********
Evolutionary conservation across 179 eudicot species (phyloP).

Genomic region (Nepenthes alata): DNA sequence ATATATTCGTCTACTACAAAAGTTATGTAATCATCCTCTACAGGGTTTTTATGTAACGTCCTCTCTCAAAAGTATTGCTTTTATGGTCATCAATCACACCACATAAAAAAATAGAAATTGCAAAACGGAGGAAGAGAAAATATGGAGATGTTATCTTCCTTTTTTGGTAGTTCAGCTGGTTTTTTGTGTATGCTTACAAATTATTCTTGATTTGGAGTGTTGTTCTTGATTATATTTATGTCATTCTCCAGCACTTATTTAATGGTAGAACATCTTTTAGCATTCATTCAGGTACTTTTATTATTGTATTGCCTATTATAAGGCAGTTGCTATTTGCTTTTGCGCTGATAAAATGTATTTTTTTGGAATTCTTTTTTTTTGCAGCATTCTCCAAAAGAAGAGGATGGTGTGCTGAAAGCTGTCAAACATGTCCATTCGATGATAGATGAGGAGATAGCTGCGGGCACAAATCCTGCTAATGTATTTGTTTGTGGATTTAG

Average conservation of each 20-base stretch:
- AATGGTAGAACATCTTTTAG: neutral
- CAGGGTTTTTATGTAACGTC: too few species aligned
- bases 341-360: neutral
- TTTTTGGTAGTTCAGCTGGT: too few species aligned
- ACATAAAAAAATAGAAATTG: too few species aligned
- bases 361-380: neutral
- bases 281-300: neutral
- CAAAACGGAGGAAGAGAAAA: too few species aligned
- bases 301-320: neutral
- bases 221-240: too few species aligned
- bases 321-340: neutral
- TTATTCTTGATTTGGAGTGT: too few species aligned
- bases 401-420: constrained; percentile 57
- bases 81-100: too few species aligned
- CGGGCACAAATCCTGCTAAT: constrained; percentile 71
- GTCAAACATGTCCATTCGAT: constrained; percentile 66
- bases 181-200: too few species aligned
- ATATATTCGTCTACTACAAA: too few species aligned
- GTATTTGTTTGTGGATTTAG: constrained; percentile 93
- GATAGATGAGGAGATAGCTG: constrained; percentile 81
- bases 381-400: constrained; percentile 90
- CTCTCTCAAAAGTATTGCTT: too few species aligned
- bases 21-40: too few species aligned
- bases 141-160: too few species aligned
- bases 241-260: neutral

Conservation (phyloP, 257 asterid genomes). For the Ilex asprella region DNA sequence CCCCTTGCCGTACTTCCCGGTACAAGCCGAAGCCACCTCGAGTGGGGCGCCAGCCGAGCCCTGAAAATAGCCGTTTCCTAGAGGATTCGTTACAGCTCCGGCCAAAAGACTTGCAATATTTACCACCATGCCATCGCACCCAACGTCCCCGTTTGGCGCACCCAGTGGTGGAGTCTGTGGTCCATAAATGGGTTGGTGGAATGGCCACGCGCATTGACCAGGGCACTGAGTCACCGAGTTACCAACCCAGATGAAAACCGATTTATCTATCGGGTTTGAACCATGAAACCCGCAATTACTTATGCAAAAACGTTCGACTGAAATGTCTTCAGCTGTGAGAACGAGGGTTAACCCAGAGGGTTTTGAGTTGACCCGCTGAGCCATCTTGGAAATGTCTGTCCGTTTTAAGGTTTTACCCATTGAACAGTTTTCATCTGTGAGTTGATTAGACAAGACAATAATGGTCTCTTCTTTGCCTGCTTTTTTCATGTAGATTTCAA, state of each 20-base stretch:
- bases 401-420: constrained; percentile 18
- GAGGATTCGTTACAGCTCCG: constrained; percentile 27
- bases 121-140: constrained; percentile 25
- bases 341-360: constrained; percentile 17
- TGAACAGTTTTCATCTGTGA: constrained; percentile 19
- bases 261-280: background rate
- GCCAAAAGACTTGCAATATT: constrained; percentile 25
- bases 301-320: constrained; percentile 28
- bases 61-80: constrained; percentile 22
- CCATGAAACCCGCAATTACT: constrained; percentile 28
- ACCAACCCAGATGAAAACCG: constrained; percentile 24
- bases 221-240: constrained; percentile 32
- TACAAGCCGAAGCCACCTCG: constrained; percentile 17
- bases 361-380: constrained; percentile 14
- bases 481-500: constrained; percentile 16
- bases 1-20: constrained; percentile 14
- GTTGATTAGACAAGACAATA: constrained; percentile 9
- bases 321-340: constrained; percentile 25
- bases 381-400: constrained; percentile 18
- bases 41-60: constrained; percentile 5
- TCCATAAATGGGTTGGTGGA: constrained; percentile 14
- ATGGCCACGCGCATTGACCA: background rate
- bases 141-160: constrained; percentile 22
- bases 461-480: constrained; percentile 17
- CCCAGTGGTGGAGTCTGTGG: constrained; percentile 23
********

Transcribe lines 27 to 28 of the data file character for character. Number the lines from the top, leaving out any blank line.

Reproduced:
- bases 141-160: too few species aligned
- bases 241-260: neutral